Optoma HD81 1080p DLP Front Projector Page 2
The Short Form
|Price $7,000 / www.optomausa.com / 408-383-3700|
|Despite quirks, this 1080p projector puts out a stunning picture at a great price.|
|•Crisp, detailed pictures with all sources •Bright image with strong contrast and rich colors •Wide range of picture setup options •Affordable (compared to competition)|
|•Auto Iris feature ineffective and noisy|
|•1,920 x 1,080 resolution single-chip DLP •Outboard video switcher/scaler •Accepts native 1080p-format signals •1.85-2.2 throw ratio •Manual zoom and focus •Inputs (controller): (3) HDMI, (2) component, (2) component or RGB+H/V (BNC), (3) composite/S, VGA, RS-232C •Outputs: HDMI, RS-232 (to projector); HDMI audio loop; (2) 12-volt trigger; IR •16.5 x 4.5 x 12.3 in; 10 lb (projector) •17 x 2.5 x 12 in; 9.3 lb (controller)|
|The Optoma HD81's Warm color-temperature preset measured close to the 6,500°K grayscale standard, and after adjust-ments, grayscale tracking measured ±200°K from 40 to 90 IRE - a very good showing - with only a small dip toward blue at the high and low ends. A slight amount of color-decoder error showed up on the HDMI and component-video inputs, both of which measured -5% green. Color points were very accurate - a factor that, along with the projector's precise color decoding, contributed to its rich, well-saturated color on all kinds of source material. Overscan measured 0% for both the HDMI and component-video inputs with 1080p test signals and either the 16:9 or Native display modes active. Both 1080p and 720p detail test patterns were fully resolved, and the HD81's brightness on my 93-inch screen, at 15.6 ftL, was nearly that of the much more expensive Sim2 HT-3000 tested in October. Full Lab Results|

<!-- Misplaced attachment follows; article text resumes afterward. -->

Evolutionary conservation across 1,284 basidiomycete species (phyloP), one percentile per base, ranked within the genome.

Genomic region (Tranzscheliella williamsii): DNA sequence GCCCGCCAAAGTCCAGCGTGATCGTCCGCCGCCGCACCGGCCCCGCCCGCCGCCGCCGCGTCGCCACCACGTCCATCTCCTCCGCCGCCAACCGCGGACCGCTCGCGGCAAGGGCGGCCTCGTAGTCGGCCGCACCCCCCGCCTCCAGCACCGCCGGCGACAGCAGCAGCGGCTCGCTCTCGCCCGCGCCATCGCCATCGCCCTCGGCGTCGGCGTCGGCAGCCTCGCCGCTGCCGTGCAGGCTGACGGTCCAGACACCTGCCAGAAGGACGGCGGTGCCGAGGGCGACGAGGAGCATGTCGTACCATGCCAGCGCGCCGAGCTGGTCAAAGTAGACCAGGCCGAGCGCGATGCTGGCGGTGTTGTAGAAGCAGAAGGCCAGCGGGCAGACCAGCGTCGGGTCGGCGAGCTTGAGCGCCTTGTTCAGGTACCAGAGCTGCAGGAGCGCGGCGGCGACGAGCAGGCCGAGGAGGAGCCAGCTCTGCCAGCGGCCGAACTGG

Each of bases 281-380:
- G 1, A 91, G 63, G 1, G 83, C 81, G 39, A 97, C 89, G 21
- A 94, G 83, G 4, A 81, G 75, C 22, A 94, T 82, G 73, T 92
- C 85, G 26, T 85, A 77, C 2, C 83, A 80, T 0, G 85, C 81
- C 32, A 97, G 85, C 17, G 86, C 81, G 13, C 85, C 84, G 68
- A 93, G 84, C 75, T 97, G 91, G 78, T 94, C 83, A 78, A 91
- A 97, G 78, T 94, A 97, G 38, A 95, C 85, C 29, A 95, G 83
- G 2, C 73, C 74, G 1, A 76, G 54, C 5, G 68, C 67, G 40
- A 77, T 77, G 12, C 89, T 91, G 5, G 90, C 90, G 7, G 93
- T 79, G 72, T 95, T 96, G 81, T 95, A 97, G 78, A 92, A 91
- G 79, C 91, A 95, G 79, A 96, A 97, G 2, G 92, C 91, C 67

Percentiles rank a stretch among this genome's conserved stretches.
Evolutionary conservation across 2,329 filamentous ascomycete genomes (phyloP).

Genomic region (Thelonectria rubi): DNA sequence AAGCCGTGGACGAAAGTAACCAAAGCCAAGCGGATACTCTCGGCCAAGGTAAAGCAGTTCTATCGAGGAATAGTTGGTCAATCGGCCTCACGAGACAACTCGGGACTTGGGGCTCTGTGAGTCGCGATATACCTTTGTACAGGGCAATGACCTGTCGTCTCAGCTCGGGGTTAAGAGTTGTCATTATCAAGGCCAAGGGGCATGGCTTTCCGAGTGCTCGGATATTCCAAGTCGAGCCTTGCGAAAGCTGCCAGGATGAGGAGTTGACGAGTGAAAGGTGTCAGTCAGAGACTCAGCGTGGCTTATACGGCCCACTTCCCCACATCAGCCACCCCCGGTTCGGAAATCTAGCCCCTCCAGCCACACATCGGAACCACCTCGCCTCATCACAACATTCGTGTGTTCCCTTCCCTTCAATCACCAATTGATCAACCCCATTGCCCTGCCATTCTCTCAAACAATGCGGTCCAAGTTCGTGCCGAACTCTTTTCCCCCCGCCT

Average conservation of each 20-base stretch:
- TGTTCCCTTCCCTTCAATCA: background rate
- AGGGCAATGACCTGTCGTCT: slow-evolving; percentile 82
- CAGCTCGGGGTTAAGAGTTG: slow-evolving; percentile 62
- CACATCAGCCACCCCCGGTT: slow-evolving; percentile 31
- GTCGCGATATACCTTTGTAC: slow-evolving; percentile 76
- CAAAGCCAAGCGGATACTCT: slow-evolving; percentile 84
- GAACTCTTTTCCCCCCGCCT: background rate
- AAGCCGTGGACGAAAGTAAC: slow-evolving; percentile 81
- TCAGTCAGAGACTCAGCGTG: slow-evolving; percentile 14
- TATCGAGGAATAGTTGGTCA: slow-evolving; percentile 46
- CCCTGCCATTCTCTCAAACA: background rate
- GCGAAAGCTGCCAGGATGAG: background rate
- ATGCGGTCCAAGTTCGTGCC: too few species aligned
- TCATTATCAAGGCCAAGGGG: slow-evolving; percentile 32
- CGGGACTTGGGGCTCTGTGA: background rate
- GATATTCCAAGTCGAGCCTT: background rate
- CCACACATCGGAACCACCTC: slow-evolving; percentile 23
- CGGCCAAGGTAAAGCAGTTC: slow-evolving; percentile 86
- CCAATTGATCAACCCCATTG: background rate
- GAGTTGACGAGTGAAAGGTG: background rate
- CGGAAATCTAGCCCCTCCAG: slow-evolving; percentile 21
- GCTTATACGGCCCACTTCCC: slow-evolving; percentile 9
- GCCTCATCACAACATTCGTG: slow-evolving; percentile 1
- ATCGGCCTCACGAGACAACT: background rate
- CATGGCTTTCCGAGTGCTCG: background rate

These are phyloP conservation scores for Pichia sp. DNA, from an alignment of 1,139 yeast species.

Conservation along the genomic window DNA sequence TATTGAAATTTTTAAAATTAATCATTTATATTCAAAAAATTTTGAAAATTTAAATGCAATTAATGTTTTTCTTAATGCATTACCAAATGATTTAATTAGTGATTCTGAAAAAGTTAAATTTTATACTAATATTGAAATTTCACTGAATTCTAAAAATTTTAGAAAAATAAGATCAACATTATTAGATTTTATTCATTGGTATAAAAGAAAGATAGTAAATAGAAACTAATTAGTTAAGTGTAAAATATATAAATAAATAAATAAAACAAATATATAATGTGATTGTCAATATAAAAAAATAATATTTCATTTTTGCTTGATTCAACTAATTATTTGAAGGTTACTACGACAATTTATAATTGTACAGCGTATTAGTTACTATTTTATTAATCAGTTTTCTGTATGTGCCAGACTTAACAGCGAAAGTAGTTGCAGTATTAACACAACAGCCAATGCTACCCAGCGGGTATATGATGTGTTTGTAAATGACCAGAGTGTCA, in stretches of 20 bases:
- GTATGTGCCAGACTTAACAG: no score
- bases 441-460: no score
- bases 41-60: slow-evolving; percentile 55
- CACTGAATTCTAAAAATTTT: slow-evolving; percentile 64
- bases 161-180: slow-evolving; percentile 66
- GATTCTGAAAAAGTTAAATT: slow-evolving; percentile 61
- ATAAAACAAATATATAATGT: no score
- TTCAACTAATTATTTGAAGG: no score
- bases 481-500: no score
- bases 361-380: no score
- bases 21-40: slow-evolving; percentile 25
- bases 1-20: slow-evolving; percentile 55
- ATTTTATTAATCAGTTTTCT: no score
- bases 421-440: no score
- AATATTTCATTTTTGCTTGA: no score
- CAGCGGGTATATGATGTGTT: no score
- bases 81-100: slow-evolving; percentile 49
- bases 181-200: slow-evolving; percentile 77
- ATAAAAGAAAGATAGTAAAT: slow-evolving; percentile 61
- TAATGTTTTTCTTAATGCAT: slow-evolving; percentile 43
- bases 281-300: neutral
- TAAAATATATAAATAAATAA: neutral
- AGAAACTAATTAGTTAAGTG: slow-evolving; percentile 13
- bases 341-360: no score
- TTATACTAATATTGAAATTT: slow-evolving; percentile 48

SETUP You can create and store up to three custom User settings for each input (and for different video scan rates on that input) on the HD81, and you can copy and transfer picture settings from one input to another - a feature that greatly simplifies setup. The menu also offers Day and Night modes for an Imaging Science Foundation (ISF) tech to store settings permanently.
There's no shortage of picture tweaks here. They include variable pedestal (black level); variable Iris with Auto and Off options; standard-def, high-def, and automatic Color Space; Color Vividness and Color Temperature to adjust color balance for each input; and an array of gamma adjustments.
When I began my adjustments, I assumed the DVI-Video black level setting for the HDMI inputs was the correct preset for watching high-def discs and cable TV. But I was surprised to find that images looked too dark, and there wasn't enough range in the brightness adjustment to compensate. Selecting the DVI-PC preset, which sets the projector's black level at 0 IRE, proved a better option. Another surprise was that the performance of the Auto Iris was a far cry from the rapid, transparent operation I've experienced on LCD and LCoS projectors. Each time the brightness of the onscreen picture changed, the iris was painfully slow to register, visibly (and audibly) stepping contrast up or down several seconds into the scene change. Fortunately, the manual Iris function still worked.
PICTURE QUALITY Watching the HD DVD of the Ray Charles biopic Ray, I was immediately impressed by the Optoma's bright, crystal-clear picture. In a scene where Charles (Jamie Foxx) records with an orchestra in a studio, I could easily see patterns in the period clothing worn by the musicians. And wide shots in the same scene also revealed the notation in the sheet music they read from - a fine detail that really stood out.